Toyota RAV4e electric vehicle, San Francisco, March 2010Enlarge Photo
Chose your regeneration
The standard Toyota shift lever has two forward positions, the default one of which provides no regenerative braking at all.
While unusual for anyone who's driven a more modern electric car, it's easy to get used to--and a button on the side of the shift lever adds some regen, though not a lot.
Stronger regenerative braking is achieved when the driver shifts into the "low" gear, producing a driving experience more akin to that of a Tesla Roadster (though without the stunning acceleration). With practice, one-pedal driving is possible, even in hilly San Francisco.
The car has a quiet but continuous squeal from the front as it gets going, which Geller says is a chronic problem owners attribute to the aluminum front brake disks until they warm up.
Design & maintenance issues
Geller has had only two failures in his five years of ownership, during which time he's put on tens of thousands of miles.
The first was the fan on the charging port behind the grille, which gave up the ghost. This limited charging to 20 percent of pack capacity before the receptacle got too hot and safety sensors shut off the charging altogether.
Toyota, Geller said, would not simply sell him a replacement fan (which screws onto the outside of the receptacle). Instead, the company insisted he would have to replace the entire port assembly, for which they quoted $4,000.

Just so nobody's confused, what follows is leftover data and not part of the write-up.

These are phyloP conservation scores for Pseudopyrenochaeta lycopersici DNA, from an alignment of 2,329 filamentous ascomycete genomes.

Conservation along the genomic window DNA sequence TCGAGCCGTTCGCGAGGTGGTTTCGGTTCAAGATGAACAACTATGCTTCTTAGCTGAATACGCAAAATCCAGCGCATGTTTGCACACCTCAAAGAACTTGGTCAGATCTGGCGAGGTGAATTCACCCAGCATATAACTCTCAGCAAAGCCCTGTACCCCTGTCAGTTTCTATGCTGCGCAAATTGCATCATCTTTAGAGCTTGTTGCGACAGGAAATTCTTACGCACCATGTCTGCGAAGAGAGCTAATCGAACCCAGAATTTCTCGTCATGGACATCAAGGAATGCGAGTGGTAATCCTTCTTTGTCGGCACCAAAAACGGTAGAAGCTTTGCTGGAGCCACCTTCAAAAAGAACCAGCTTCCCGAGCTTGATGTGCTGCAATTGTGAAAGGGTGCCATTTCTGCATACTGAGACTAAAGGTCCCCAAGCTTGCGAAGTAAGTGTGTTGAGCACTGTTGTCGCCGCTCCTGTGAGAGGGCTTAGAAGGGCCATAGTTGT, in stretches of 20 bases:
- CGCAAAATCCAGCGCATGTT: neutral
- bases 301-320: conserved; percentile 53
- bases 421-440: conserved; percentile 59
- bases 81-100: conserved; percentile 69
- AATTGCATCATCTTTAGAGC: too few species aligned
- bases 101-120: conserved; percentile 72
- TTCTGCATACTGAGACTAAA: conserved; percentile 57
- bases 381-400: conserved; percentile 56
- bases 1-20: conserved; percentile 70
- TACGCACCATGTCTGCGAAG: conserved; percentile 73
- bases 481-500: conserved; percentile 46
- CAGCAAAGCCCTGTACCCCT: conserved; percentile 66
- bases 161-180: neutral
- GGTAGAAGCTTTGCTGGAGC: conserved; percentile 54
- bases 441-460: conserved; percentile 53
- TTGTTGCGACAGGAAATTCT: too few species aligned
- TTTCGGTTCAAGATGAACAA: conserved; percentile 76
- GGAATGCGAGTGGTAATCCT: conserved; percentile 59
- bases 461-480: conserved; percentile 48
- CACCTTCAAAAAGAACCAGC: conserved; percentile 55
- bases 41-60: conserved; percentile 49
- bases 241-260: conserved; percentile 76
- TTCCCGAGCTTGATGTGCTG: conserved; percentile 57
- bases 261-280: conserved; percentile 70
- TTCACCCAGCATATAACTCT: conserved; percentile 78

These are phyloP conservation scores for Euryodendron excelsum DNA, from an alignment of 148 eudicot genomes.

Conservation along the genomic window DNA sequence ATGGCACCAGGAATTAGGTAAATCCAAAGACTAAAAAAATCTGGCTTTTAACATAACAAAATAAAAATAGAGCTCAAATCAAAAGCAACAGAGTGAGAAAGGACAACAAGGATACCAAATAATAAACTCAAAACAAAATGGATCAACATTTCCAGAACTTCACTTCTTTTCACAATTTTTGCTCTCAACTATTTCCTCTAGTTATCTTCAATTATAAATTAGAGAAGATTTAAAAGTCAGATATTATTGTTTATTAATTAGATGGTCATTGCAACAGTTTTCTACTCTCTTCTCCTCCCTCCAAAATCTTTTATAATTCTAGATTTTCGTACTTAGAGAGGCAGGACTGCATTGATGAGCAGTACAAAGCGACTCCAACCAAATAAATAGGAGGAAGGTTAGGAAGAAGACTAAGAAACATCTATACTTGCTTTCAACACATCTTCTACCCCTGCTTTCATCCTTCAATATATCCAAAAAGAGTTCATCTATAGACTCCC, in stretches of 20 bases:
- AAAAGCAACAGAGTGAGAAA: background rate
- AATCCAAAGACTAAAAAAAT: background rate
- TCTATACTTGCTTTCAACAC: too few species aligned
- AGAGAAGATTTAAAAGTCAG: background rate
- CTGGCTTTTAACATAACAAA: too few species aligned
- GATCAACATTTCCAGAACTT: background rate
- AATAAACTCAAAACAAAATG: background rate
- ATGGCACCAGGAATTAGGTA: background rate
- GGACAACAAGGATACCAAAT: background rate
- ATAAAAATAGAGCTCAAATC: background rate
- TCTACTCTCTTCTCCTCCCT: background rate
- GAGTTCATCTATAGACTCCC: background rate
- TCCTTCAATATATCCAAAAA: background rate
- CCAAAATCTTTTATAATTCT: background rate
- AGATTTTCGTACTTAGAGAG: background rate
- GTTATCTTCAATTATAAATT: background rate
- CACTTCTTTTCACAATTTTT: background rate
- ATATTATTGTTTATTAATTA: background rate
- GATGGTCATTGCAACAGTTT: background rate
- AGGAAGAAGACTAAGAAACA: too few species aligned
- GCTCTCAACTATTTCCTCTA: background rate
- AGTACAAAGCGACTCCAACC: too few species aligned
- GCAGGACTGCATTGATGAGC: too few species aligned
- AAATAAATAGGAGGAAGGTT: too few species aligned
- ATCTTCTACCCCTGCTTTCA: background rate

The second failure was a capacitor within the power electronics inside the large under-hood box. Again, Toyota insisted on replacing the entire assembly, again for several thousand dollars.
Rabidly enthusiastic owners
In both cases, the extended network of RAV4 EV owners and enthusiasts came to his rescue. One owner researched several aftermarket fans, locating one with a higher rating and more durable build.
Another just had the necessary capacitor custom-fabricated, since it had apparently failed for many of the hundreds of owners still running their RAV4 EV electric vehicles, who provide a ready market.
2011 Nissan Leaf prototypeEnlarge Photo
Geller isn't sure how long his battery pack will last--they're no longer available from Panasonic, and "lightly used" packs are quoted at $15,000 or thereabouts--but looks forward to quite a bit of future life in his electric SUV.
What about the new crop of electric cars coming soon, like the 2011 Nissan Leaf or the 2011 Chevrolet Volt? He's very firm that he will only drive battery electric cars in future--nothing with an internal combustion engine, which rules out the Volt.
Would he buy a Leaf? Geller just smiles.